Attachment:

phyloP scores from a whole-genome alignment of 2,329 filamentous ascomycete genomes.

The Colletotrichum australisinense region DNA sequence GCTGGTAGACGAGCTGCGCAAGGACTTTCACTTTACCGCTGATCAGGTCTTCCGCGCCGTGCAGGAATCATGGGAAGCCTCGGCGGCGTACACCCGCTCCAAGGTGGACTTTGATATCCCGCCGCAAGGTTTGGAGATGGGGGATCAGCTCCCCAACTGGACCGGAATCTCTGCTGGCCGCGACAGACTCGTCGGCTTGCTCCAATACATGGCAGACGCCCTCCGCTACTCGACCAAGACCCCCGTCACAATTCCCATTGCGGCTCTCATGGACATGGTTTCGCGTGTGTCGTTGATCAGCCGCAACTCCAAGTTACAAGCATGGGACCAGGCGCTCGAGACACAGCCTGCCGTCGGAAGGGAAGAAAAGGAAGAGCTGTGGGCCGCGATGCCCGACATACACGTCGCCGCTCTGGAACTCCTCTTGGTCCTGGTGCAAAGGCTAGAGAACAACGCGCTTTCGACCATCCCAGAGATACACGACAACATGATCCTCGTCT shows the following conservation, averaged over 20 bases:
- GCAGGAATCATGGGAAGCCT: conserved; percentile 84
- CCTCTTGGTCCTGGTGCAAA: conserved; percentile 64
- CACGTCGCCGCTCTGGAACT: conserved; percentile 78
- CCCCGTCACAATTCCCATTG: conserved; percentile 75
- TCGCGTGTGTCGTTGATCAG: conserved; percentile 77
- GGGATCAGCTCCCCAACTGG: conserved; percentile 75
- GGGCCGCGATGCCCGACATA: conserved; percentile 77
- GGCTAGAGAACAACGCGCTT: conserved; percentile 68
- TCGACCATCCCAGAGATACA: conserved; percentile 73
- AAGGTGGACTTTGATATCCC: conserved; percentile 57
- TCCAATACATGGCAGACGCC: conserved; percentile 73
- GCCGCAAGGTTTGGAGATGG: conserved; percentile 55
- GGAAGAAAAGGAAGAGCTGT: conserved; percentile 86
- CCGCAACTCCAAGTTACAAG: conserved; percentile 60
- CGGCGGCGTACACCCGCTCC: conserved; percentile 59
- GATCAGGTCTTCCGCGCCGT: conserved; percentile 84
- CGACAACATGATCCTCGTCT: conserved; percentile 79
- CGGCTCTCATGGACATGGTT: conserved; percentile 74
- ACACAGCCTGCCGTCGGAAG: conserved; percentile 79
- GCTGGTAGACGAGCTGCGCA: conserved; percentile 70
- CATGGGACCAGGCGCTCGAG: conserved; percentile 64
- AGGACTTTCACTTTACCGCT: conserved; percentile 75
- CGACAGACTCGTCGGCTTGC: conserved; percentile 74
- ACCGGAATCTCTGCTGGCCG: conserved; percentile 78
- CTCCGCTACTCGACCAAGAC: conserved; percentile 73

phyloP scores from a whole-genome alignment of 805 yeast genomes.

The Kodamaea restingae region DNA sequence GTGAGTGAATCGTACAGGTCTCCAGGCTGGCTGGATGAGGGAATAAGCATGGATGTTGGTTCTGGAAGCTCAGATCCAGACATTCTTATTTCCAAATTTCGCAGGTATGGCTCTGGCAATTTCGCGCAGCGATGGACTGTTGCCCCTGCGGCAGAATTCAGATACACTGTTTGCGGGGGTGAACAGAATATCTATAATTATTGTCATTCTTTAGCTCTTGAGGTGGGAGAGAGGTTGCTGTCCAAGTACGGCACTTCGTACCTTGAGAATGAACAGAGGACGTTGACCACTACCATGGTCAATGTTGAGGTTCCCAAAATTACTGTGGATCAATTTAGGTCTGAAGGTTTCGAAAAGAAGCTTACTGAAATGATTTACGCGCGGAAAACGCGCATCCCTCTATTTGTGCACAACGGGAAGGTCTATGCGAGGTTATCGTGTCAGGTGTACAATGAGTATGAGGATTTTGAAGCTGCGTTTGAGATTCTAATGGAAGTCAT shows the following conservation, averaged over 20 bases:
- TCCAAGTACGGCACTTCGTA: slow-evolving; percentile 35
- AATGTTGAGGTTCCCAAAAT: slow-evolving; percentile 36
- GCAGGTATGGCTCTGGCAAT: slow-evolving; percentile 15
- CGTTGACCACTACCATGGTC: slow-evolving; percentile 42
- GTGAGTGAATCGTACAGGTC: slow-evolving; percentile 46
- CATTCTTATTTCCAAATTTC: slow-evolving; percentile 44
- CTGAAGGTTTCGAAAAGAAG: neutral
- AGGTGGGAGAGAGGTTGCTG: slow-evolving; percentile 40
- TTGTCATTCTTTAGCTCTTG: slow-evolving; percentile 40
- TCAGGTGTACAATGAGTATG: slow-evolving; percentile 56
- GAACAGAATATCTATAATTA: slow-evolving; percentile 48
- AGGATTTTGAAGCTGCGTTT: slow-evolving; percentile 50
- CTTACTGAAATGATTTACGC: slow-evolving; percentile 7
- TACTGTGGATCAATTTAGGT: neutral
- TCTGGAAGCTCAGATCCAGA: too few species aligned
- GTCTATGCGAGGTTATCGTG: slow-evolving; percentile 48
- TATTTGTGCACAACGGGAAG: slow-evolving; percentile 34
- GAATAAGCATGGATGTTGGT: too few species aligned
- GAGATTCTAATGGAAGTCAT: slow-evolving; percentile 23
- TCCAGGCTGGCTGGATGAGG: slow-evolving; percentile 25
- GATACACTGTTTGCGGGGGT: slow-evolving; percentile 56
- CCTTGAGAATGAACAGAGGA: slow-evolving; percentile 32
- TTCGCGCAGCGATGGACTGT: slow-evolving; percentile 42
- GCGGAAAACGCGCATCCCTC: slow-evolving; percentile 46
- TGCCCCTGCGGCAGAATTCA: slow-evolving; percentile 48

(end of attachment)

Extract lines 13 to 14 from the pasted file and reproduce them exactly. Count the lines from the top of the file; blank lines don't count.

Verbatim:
- TCCAATACATGGCAGACGCC: conserved; percentile 73
- GCCGCAAGGTTTGGAGATGG: conserved; percentile 55